De Angelis subsequently took to the floor: “Without a doubt, everything revolves around actresses and actors on set. We do our best to make sure people who have to express themselves through their bodies and facial expressions are given the best possible conditions for this to happen. Our relationship is based on a form of respect, a value which we always try to maintain. But all of us do it empirically. We don’t have any protocols yet, although the law is already a point of reference for us. In this sense, protocols for casting are most welcome.”

De Angelis recognised the usefulness of the presence of ICs on set, not only for scenes of a sexual nature but also for those involving onerous emotional content. He further remarked upon the importance of establishing clear rules setting out their relationships with directors and actors, so as to create a virtuous work environment.

D’Alfonso placed the emphasis on ICs as “facilitators”, also comparing them to stunt coordinators whose presence is essential when shooting action scenes. Refuting that such roles feel like an imposition, d’Alfonso spoke of how platforms had reached a point where it had become necessary to have these roles and to raise awareness of them in Italy, following her experience of ICs overseas.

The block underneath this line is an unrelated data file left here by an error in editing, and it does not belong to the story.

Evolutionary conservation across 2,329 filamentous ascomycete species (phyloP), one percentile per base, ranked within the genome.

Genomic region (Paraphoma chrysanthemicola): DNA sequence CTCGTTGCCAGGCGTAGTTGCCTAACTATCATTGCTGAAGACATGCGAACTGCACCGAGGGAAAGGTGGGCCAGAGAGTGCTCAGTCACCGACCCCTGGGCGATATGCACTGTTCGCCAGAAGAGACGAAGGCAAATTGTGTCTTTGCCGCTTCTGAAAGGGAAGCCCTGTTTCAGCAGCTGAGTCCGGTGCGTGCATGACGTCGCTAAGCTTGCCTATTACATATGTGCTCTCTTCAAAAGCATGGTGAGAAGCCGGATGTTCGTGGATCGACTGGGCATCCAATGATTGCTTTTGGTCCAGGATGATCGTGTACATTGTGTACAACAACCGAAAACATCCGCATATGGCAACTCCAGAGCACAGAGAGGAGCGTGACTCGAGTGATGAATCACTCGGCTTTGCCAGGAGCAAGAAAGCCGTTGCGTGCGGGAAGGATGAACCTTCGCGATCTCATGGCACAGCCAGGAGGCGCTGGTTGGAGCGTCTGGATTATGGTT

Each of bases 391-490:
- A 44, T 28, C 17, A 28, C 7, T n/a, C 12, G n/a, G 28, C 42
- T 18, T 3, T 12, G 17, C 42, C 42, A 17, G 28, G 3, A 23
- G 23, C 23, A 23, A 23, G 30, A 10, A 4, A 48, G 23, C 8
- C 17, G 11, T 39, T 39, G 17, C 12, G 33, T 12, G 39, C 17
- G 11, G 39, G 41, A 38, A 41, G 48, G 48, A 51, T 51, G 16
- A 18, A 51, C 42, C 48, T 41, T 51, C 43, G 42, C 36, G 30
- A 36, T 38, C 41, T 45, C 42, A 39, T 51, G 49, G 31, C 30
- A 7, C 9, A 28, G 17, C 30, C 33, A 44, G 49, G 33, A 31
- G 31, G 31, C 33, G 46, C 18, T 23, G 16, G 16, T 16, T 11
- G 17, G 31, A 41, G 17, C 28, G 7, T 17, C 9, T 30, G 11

Lazzaro previously worked on the movie Supersex, which she became involved in once production was already underway and which featured actors and non-professionals of all ages and levels of experience. She also hinted at her day-long experience on another set, involving a semi-naked scene shot outside: “My presence helped to shine a light on a variety of factors which might easily have been forgotten. The need to be wary of other people’s gaze, to be careful that they didn’t intrude on the scene and to make sure that it was a genuinely intimate moment, restricted to people whose presence was strictly necessary at that point in time, was essential. [..] My presence, and communication of how delicate the scene was, had a notable impact on everyone, like a domino effect. Not only did the actress feel supported while shooting a scene which left her vulnerable, because it was pretty intense, it also created a sense of harmony among the wider team.”

The event closed with a Q&A session during which other subjects were debated, including the need to make sure the imbalanced relationship between the production team and the actors doesn’t make the latter afraid to request the presence of (and additional expenditure on) an IC, and the need for someone to oversee the psychophysical wellbeing of the wider on-set team, which is already a reality in the Anglo-Saxon context where you find “wellbeing facilitators”.

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(Translated from Italian)